In 2014 Indonesia’s parliament adopted a new village law that, when fully implemented, would bring big chances to rural life. The law aims at an empowerment of villages. Or should I say: an empowerment of village elites.
The new law stipulates that each village should get 1.4 billion rupiah (about 100.000 euro), to be spend on various ‘development needs’. That is in itself revolutionary. As villagers now have to lick heels at various (district-) government departments to get funds, this new law would make villagers much more independent from this outside bosses. The idea of this law is that it would give villagers more agency, cut bureaucratic tape and, in this way, boost rural economic development.
But what happens if you put so much money and power into the hands of (elected) village heads? To address this question, we organised a well-attended workshop 19-20 mei last month. A mix of policy makers, academics and ngo-practitioners gathered in Leiden to discuss the impact that this village-level decentralization would have for rural life and rural development. Here are some of the conclusions that I drew from the discussions.
On the whole, the contributions from panellists did not leave me very optimistic. In particular, I was struck by the lack of attention of the drafters and implementers of the village law for the clientelistic nature of village leadership in Indonesia. Yes, the policy makers in the room were aware that village heads often pay big sums of money to secure their election. And yes, they knew that this money is often recovered by taking a ‘cut’ from all project-funds that pass through the villages. But somehow the expectation (hope?) is that various oversight mechanisms would force village elites to risk the temptation.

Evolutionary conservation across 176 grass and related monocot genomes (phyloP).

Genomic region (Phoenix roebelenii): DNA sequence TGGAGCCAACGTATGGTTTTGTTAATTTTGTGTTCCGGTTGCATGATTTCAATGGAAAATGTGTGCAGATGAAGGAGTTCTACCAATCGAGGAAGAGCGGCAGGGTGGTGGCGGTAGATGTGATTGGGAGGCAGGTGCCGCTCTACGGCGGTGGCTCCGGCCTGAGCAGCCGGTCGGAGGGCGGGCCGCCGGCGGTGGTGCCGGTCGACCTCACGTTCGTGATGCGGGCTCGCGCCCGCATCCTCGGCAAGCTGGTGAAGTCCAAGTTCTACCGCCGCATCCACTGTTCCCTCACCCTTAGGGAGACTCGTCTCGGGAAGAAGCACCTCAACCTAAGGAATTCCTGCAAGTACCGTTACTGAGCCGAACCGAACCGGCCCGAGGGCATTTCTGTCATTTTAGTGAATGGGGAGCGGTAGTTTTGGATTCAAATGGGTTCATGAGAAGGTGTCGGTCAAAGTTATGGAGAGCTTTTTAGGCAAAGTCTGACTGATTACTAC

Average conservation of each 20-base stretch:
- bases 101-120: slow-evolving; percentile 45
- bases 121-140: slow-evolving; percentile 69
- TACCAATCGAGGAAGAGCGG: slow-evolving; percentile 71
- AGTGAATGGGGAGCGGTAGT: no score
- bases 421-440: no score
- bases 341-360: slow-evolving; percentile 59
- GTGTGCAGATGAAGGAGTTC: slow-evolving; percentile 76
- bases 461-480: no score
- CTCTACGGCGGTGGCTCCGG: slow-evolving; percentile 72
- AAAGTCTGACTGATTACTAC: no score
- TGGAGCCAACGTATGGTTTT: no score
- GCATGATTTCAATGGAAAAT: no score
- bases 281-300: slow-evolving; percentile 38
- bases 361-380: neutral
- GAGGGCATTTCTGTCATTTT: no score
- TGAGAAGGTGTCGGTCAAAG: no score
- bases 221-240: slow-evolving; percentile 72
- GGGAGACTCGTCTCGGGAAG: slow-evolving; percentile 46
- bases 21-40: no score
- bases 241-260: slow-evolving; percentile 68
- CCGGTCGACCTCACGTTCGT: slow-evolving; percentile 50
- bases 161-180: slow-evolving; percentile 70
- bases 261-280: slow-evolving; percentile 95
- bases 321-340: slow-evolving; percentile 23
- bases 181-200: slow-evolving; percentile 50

The problem here is that these oversight mechanisms largely depend on villagers who not infrequently stand in a very dependent, patron-client-like relationship with the village elites they are supposed to monitor. During the New Order, village-state interaction often assumed a clientelistic form. Villages supportive of Golkar during elections often received privileged access to state budgets for building, for example, village roads or schools. Village heads themselves were known to be less responsive to wishes and demands from individuals known to be critical of the New Order regime.
This pattern changed somewhat after the fall of Suharto and the advent of direct elections for district heads and governors. Indonesia’s democratization process has empowered villages in their dealings with state institutions largely because village leaders obtained a much wider range of contacts and channels linked to these newly elected politicians. This has increased the capacity of villages to put pressurize on the state to deliver.
Yet what has not really changed is that village heads face strong incentives to use all resources under their control to cement their dominance. As most of them (or their family members) face re-election, village heads are often tempted to use, say, welfare programs, infrastructure projects or subsidized healthcare as a means to reward the loyal supporters among the villagers.
During Suharto’s rule, local state representatives like village heads and the RT/RW heads played an important role in maintaining support for the New Order. Their capacity to withhold access to important resources, in combination with the status associated with their position, meant that village heads (and, to a lesser extent, RT/RW heads) were generally considered capable of delivering a sizable portion of the votes at the time the New Order’s controlled elections. Under Suharto it was quite common for village heads to manipulate the implementation of government programs to maintain support for themselves and to quell resistance against the New Order. Villagers needed, for example, to obtain letters of ‘good behaviour’ (surat kelakuan baik) signed by the village heads (as well as police and army officials) in order to get married, get a government job or be admitted in school. Local state representatives were prone to present any provision of such benefits as entailing an obligation to reciprocate these favours – either by supporting Golkar or themselves. As a result, village heads were very powerful figures in their villagers and there was, at that time, no avenue for villagers to hold their village head to account. That has changed somewhat, as there are now, for example, village councils.